One of the greatest testaments to the power of cinema is that during the height of the Great Depression, many of the most popular American movies were about rich people. It would’ve been enough for audiences seeking escapism to simply make movies about people who were merely comfortable, but no, a lot of these characters were straight-up rich. Logically, one might think this should’ve enraged the masses to the point of revolution, but these films were often skillfully made, and featured classic Hollywood megastars pouring their charisma into their roles. Thus could people who were often struggling to survive identify with those whose position above them was a moral obscenity.
As American pop culture has evolved over the decades, our cinematic relationship to the wealthy has grown increasingly strange. The movie star has declined, as has the studio system which assured a certain level of craft consistency in filmmaking. But personal identification with rich people has only grown, because the movie star and studio system has been replaced by social media, which creates a greater illusion of closeness with famous figures than ever before.
There are still films set against the backdrop of great wealth, but with none of the attention to character work of classic Hollywood. The actors are not called upon to flex much, and directorial effort is mainly put into scrutinizing the opulent details of the lifestyle—the clothes, the jewelry, the elaborate homes and spaces. Fifty Shades of Grey, for instance, is ostensibly about a BDSM relationship but pays more pornographic detail to dresses and parties than sex. And all this goes hand in hand with an unprecedented gap between the rich and poor the world over. Never have the rich had so much and the rest of us so little.
And out of all of this (plus a cynical stab at “progressivism” by focusing on non-white people; have you heard that this is the first Hollywood film in 25 years with an all-Asian cast?) comes Crazy Rich Asians, a movie of discomfiting vacuity. Bringing us into the spheres of the wealthiest family in Singapore, its voracious tour of luxury is continually baffled by half-hearted attempts to make its characters “relatable.” In the old Hollywood model, this would be accomplished through studiously avoiding acknowledging wealth as much as possible, good acting, and lots of banter—1930s films love them some banter. Here the characters are imbued with frankly unbelievable traits. An old money Chinese family still takes time to sit down together and make dumplings. That’s a relatable thing that you can believe rich people would do, right? Romantic lead Nick Young (Henry Golding) is heir to a real estate empire, but he’d rather kick it with some brewskis by a lake than attend a raucous bachelor party. That definitely tracks with everything we know of the ultra-rich!
Our entry into this world is Rachel Chu (Constance Wu), an economics professor in New York who goes with Nick, her boyfriend of a year, to Singapore for a wedding. Starting with flying in opulent first class (on a conspicuously product-placed airline), she gradually awakens to just how well-off her boyfriend and his family are. After suspending disbelief that this is a secret he could keep in the modern age, and then further doing so to buy that the successful maintenance of this secret isn’t a giant red flag for any relationship (hey, he lied because she treated him so normally… without the knowledge of this giant and important dimension of his history and personality), we then see Rachel’s struggle to be accepted by the family as a wider study in Asian and Asian-American relations and cultural differences. Only for select scenes, though. Nothing can distract for too long from the big houses or fast cars.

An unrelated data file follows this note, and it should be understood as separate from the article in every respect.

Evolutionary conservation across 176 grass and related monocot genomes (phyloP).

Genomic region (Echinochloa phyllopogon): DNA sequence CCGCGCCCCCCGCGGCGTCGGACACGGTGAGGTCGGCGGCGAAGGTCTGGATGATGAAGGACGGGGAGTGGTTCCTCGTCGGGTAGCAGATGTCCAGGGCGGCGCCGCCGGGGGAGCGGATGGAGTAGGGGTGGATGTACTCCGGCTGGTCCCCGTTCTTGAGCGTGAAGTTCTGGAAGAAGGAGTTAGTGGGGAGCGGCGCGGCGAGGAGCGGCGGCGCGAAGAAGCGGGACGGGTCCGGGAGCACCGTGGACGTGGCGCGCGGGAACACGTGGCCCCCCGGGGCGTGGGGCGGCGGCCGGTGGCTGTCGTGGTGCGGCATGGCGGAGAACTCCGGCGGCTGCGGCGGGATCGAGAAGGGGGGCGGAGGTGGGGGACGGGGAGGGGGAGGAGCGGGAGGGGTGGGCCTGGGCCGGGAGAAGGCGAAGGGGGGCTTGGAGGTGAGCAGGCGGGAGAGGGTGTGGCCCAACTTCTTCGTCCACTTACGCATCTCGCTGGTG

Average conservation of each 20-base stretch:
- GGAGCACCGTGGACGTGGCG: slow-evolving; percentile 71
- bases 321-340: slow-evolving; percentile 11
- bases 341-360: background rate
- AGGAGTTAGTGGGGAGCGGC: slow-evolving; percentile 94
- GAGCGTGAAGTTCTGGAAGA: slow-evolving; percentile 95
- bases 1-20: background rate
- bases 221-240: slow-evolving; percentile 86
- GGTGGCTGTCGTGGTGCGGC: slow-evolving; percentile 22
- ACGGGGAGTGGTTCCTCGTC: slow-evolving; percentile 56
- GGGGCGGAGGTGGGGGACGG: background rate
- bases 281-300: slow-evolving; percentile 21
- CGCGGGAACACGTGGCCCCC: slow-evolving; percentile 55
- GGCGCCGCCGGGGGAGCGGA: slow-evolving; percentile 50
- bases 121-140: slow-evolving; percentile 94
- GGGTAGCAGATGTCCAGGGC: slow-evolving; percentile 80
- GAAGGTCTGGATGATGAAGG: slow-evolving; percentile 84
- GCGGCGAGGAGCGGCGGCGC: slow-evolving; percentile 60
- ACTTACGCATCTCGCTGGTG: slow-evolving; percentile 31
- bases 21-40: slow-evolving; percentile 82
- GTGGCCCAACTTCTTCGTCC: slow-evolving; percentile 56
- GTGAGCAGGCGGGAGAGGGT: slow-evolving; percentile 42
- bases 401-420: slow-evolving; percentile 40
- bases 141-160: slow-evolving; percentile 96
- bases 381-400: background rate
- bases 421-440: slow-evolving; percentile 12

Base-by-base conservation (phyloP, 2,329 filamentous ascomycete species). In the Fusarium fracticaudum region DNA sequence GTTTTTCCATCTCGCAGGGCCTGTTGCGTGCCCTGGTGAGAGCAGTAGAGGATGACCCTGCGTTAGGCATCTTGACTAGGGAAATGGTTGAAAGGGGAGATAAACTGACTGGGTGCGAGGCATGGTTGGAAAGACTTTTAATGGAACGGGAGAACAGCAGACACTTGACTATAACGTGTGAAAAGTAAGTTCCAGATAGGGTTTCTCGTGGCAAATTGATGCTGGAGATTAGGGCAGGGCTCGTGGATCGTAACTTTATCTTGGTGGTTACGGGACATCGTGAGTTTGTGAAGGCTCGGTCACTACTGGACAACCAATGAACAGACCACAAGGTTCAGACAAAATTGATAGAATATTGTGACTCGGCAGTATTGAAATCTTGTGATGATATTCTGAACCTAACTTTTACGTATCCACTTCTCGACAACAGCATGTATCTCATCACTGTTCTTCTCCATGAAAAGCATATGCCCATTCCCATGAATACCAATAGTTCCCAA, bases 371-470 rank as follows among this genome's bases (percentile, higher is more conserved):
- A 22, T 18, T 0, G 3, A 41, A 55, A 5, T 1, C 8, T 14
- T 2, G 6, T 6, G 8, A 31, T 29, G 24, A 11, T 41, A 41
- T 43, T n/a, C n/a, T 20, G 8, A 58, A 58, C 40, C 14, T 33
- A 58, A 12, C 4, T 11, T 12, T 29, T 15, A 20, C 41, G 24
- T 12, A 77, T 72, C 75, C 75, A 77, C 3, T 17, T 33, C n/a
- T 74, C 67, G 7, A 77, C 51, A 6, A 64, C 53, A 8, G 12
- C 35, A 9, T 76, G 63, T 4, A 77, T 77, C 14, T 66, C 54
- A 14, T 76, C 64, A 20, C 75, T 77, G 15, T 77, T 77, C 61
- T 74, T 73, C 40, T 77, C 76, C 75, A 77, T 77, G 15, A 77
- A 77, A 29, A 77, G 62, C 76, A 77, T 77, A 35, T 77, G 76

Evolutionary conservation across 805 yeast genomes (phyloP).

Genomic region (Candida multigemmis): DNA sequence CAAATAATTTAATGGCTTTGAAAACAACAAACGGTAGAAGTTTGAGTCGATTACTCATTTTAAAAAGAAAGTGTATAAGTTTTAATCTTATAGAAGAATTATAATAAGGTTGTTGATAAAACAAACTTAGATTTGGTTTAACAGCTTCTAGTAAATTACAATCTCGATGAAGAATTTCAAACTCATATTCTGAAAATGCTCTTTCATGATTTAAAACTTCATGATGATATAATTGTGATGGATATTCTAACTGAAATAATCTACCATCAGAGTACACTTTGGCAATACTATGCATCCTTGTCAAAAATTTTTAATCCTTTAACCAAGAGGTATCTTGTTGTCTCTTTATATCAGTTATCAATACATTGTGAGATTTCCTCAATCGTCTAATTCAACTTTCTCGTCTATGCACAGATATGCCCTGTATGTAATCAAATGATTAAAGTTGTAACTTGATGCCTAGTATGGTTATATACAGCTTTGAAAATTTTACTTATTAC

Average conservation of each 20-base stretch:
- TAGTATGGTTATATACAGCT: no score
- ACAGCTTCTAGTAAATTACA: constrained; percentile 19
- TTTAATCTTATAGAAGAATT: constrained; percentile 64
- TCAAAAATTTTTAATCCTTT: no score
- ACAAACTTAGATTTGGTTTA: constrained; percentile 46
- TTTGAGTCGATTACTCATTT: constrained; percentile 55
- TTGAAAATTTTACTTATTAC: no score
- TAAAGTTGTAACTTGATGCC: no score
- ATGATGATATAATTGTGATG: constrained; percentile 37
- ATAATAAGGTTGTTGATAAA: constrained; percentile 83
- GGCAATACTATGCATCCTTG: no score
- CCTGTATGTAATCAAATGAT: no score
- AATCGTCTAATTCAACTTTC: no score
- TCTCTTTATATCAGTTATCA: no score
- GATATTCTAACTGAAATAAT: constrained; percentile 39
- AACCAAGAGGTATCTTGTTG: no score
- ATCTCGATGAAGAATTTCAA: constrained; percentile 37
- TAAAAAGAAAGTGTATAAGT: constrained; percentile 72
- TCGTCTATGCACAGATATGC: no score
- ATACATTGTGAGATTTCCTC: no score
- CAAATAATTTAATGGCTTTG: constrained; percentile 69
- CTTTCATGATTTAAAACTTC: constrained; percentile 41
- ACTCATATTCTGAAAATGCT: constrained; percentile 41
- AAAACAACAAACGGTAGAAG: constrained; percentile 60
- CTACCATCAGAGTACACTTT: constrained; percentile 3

Director Jon Chu, who’s coming from a long string of dance-focused films, observes all this with a stiflingly inert camera. When Rachel makes a supposedly big entrance at a red carpet, it’s shot without any weight of a big reveal. This movie doesn’t even hungrily lust after the riches it sees, it can only stare, moving from one shot to the next with leaden pacing. This personifies its confused approach to its subject, that it exists primarily as an escapist fantasy yet thinks it can “say something” through bland dialogue, bad jokes, stilted performances, and refraining from stylizing luxury too much. You have, ultimately, a tortured metaphor about an Asian-American confronting their cultural roots. How well it actually captures a specifically Asian or Asian-American experience isn’t for me to say, but I doubt that anyone alienated by the film feels that way because it’s “too Asian” when these characters are blanks.
To make this metaphor, the film tries to get us to believe that Rachel’s cultural identity and not her class status is the biggest obstacle between her and Nick’s family. Hollywood is witless on class issues as a rule, but this is a standout example. Trying to maintain verisimilitude on cultural specifics while ignoring this giant aspect of the setup is ruinous. The film pays enough attention to the dynamics of Singapore that we see the wealthy Chinese characters are served by maids, guards, masseuses, restaurateurs, etc. who are noticeably Malay, Indian, and other minority groups. This is uncommented on. That the movie is sold to appeal to progressive tastes while failing to grapple with these contradictions is absolutely emblematic of contemporary liberalism, which will favor shallow identity-based optics over material awareness every time.